# Proof that the harmonic series diverges (without improper integrals)

Show that $$\sum\limits_{k=1}^n \frac{1}{k} \geq \log(n)$$ Use this to deduce that the series $$\sum\limits_{k=1}^\infty \frac{1}{k}$$ diverges. Hint: Use the estimate $$\frac{1}{k} \geq \int_k^{k+1} \frac{1}{x}\,\mathrm{d}x$$

Note that all instances of "$\log$" mean the natural logarithm, the inverse of the exponential. After doing the integration, I've concluded that $\frac{1}{k} \geq \log(1+\frac{1}{k})>-\log(k)$

I suspect I'm supposed to use the hint to arrive at the first inequality, and then since $\log(n)$ can become arbitrarily large as $n$ increases, so must the harmonic series (essentially the comparison test).

I'm having trouble making this jump. Hints are appreciated, but please no solutions.

$$\frac1k\ge\int_k^{k+1}\frac{dx}x=\log\frac{k+1}k\implies\sum_{k=1}^n\frac1k\ge\log\left(\prod_{k=1}^n\frac{k+1}k\right)\ge\log n$$

• I'm with you up until the last equality - I keep getting $\log(n+1)$. Not that it matters, since $\log(n+1)>\log(n)$, so the conclusion I need can be reached regardless. – Ducky Feb 2 '15 at 21:40
• Yes, you get $\;\log(n+1)\;$ indeed...and indeed it doesn't matter for the reason you mention. Editing the typo. – Timbuc Feb 2 '15 at 21:41

we can use the fact that $$\dfrac{1}{k-1} + \dfrac{1}{k}+\dfrac{1}{k+1} = \dfrac{1}{k}+\dfrac{2k}{k^2 - 1} > \dfrac{1}{k}+\dfrac{2}{k} = \dfrac{3}{k}\text{ for } k \ge 2$$ to show that $s=1 + \frac12 + \frac13 + \cdots$ cannot be finite, therefore the harmonic series must diverge.

\begin{align} s &= \dfrac{1}{1} + \dfrac{1}{2} + \dfrac{1}{3} +\dfrac{1}{4} + \dfrac{1}{5}+ \cdots \\ &=1+\left(\dfrac{1}{2} + \dfrac{1}{3}+\dfrac{1}{4} \right)+ \left(\dfrac{1}{5} + \dfrac{1}{6}+\dfrac{1}{7} \right) + \left(\dfrac{1}{8} + \dfrac{1}{9}+\dfrac{1}{10} \right) + \left(\dfrac{1}{11} + \dfrac{1}{12}+\dfrac{1}{13} \right) + \cdots \\ &> 1+3\left(\frac13 + \frac16+\frac19+\frac1{12} \cdots\right) = 1+1 +\frac12 + \frac13+\frac14 + \cdots\\ &=1 + s \end{align}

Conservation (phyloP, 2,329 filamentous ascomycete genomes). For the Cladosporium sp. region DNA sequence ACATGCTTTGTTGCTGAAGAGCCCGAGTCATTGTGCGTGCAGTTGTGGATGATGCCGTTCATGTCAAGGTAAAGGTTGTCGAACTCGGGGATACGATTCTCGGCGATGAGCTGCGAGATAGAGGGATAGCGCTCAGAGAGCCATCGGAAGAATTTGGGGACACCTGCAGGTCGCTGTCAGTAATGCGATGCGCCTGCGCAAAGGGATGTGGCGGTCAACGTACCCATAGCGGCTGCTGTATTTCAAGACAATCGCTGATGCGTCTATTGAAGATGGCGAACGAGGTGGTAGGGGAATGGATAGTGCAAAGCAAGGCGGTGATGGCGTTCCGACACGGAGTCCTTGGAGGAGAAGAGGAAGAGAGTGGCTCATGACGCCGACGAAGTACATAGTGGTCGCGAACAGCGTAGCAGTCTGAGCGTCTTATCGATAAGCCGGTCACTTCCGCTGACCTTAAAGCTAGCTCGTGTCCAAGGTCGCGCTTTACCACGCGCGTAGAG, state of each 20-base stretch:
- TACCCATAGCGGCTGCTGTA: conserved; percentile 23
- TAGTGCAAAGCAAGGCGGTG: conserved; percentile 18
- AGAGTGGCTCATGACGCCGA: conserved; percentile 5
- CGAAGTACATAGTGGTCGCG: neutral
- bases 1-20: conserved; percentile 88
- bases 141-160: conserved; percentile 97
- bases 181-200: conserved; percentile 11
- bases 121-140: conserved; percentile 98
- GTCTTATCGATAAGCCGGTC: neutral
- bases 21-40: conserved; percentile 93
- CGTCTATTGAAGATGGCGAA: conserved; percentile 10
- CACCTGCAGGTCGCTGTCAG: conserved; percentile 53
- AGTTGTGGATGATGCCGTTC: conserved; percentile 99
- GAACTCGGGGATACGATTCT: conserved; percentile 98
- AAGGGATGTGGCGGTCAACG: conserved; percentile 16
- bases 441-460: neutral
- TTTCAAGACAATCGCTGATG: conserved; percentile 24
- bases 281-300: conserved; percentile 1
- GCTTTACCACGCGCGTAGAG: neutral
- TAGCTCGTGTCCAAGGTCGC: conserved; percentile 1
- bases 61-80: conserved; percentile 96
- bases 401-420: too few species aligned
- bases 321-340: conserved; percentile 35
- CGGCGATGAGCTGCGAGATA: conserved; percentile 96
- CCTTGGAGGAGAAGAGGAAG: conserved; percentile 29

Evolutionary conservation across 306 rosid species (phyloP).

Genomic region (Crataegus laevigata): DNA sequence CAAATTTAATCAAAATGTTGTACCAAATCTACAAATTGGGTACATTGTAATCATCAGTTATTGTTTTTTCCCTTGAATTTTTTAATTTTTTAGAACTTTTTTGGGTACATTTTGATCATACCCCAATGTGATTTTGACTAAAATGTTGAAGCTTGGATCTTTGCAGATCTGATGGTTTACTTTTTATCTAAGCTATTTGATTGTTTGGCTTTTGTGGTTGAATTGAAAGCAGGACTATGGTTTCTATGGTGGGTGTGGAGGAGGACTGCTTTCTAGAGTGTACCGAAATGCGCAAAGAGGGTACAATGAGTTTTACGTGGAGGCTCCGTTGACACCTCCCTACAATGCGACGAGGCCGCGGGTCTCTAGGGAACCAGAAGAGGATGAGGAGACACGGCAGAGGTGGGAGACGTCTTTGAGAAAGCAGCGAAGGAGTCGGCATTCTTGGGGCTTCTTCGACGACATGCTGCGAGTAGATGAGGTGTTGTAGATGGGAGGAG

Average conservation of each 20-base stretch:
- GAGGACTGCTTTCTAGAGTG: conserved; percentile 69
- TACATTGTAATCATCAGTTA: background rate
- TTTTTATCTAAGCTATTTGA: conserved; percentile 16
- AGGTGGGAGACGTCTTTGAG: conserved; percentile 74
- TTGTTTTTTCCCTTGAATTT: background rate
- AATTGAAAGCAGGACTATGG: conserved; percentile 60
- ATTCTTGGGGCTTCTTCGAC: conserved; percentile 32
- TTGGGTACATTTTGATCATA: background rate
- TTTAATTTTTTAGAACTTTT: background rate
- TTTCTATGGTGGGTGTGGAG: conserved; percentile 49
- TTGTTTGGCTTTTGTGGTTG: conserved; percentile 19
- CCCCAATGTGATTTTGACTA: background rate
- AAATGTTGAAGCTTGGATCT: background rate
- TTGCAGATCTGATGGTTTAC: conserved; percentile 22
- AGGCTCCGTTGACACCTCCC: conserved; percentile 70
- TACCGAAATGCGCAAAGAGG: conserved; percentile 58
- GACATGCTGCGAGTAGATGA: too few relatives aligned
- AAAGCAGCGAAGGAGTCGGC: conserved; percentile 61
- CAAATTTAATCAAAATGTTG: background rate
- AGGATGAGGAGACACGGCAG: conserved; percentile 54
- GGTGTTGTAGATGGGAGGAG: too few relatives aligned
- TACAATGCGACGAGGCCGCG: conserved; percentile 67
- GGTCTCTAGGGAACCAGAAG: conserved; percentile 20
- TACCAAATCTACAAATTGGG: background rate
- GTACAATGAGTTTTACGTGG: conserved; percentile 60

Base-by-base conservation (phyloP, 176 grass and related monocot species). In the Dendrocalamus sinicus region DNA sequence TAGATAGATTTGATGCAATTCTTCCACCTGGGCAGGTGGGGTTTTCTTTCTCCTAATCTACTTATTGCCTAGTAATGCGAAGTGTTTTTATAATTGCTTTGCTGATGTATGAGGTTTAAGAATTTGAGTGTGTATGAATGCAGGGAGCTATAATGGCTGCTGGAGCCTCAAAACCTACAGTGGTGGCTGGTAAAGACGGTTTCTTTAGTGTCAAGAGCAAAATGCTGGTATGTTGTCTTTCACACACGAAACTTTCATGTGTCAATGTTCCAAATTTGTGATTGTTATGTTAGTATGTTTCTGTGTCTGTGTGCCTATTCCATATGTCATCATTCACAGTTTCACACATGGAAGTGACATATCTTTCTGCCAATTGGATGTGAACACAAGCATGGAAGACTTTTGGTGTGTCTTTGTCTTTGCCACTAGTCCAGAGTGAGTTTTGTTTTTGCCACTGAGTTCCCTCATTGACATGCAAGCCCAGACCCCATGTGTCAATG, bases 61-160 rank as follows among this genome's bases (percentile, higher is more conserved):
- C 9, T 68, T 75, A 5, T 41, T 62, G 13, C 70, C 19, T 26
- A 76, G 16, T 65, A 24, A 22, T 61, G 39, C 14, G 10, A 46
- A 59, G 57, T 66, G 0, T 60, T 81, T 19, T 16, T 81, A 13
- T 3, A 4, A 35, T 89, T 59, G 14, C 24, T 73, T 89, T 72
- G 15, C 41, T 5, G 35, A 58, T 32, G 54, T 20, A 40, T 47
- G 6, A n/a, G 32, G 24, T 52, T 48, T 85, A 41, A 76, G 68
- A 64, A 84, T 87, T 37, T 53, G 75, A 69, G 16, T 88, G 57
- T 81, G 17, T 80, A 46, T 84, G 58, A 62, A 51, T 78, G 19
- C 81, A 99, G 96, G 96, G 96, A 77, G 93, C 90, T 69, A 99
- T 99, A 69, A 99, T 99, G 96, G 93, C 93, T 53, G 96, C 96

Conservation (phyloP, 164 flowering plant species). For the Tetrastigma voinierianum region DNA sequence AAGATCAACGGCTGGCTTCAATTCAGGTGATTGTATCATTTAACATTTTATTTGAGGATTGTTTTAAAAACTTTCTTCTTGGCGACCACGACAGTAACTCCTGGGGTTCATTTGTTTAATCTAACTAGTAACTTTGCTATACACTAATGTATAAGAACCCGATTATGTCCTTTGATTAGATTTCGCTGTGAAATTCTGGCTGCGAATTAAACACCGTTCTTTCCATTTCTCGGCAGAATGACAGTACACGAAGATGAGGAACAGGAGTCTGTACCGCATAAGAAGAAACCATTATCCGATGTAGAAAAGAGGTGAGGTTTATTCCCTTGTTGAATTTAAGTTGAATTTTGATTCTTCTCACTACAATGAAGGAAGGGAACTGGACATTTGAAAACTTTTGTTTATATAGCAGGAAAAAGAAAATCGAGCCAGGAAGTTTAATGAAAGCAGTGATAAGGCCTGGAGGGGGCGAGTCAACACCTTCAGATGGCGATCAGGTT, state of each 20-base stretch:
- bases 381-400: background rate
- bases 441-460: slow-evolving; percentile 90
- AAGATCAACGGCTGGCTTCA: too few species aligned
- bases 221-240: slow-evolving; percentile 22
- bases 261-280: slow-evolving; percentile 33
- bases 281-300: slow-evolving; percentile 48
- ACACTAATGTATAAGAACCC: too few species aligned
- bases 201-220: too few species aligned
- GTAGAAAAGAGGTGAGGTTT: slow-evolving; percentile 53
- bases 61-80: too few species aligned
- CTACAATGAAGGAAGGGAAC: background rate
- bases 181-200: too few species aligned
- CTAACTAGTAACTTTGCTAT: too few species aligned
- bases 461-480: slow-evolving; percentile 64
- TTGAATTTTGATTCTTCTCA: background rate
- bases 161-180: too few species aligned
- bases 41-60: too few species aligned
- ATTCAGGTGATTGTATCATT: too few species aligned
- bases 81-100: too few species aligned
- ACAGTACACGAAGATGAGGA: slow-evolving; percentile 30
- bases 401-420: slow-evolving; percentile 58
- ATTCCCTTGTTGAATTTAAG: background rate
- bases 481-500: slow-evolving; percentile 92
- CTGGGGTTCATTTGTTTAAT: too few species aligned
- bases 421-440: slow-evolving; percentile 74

we have $> s+1$, therefore $s$ cannot be a finite number.

• Why is $s>s-\frac16$ a contradiction? – LutzL Feb 2 '15 at 23:02
• @LutzL, thanks for spotting the error. i have fixed the problem. – abel Feb 3 '15 at 16:28

An other way:

Let $S_n=\sum_{k=1}^n\frac{1}{k}$.

$$|S_{2n}-S_n|=\sum_{k=n+1}^{2n}\frac{1}{k}=\underbrace{\frac{1}{n+1}}_{\geq \frac{1}{2n}}+\underbrace{\frac{1}{n+2}}_{\geq \frac{1}{2n}}+...+\underbrace{\frac{1}{2n}}_{\geq \frac{1}{2n}}\geq \frac{n}{2n}=\frac{1}{2}$$

and thus, $(S_n)$ is not a Cauchy sequence, therefore it doesn't converge.

HINT:$$\frac{1}{2}+(\frac{1}{3}+\frac{1}{4})+(\frac{1}{5}+\frac{1}{6}+\frac{1}{7}+\frac{1}{8})...\gt\frac{1}{2}+(\frac{1}{4}+\frac{1}{4})+(\frac{1}{8}+\frac{1}{8}+\frac{1}{8}+\frac{1}{8})\cdots$$

• Did you read the question, or just the title? – Akiva Weinberger Jul 21 '15 at 3:06